Survey: Contract Term Flare-Ups Continue to Plague Construction
Compromise, collaboration and cool heads will avert many conflicts
The length and dollars at stake in construction disputes vary by region, but the number involving megaprojects has ticked upward recently. For a decade, the character of industry disputes has remained steadfastly consistent, most often erupting from differences over contractual obligations and contract administration.
A common thread, according to the annual Arcadis’ Global Construction Disputes Report, “is that bad relationships doom construction projects much more often than bad soil, bad weather, bad equipment or a bad design.”
A key to successful resolutions, the report adds, includes “a willingness to compromise, set emotions aside and concentrate on what makes good business sense.”
The report is based on global construction disputes that Arcadis, the Dutch design giant and disputes consultant, worked on in 2019. It also includes input from from industry experts. Asia and South America are not included due to limited responses in the past.
Numerous other industry voices, included with report statistics, offered their own interpretation.
Survey respondents identified a willingness to compromise as the most important factor in the early resolution of disputes, wrote Sally Davies, managing partner of attorney Mayer Brown International LLP.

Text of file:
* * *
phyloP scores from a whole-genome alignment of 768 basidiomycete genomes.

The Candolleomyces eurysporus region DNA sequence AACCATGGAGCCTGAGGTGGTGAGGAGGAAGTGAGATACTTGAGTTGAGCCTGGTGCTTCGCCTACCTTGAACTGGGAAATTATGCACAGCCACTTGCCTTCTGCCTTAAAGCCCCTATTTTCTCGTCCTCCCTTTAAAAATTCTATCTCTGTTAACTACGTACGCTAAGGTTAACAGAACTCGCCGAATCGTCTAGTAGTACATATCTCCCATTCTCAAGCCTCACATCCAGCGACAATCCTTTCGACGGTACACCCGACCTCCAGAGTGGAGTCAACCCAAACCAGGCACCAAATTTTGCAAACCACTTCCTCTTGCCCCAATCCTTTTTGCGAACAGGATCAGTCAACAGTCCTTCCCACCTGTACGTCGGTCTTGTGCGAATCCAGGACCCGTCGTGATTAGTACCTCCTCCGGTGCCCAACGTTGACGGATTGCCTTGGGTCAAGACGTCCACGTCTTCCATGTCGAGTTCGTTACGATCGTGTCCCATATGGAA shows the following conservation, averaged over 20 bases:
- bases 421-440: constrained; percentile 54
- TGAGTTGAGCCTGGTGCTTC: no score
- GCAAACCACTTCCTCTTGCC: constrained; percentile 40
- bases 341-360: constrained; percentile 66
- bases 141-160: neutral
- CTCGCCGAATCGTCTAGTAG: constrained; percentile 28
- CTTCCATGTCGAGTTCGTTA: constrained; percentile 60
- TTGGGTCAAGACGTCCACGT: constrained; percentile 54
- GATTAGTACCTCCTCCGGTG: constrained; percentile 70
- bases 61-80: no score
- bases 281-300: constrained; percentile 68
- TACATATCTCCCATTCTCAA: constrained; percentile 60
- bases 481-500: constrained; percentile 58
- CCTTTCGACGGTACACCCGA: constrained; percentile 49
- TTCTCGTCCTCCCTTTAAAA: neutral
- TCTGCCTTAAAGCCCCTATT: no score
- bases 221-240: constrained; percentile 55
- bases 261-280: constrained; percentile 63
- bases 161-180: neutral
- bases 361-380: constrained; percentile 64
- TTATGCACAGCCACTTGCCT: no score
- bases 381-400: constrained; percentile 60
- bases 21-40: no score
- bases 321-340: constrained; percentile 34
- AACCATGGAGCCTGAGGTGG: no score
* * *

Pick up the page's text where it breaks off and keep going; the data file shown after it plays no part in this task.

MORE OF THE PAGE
Parties may wish to avoid arbitration or litigation in favor of the certainty afforded by a negotiated settlement, added Joachim Knoll, a partner in dispute consultant LALIVE, with or without the help of a mediator or a dispute board.
Negotiated settlements are a mechanism being used with more success on major continental European construction projects. Among them are the CERN Dispute Board, used for construction of the CERN Large Hadron Collider near Geneva, Switzerland, and the Gotthard Tunnel Dispute Board for the Gotthard Base Tunnel in the Swiss Alps.
Connecticut Shifts Specification Types
A key official in the Connecticut Dept. of Transportation, James P. Connery, also cited the failure of contractors or subcontractors to understand or comply with contract obligations.
As a result, Connery—transportation division chief in the ConnDOT engineering bureau—wrote that the agency has been moving away from “method” specifications toward “performance-related” specifications and has revised numerous specifications to clearly shift the quality-control responsibilities to the contractor.
A possible positive development, says Roy Cooper, Arcadis’ head of North America contract solutions, is that owners require more formal dispute resolution processes that lead to successful outcomes “while extending the duration of time it takes to resolve.”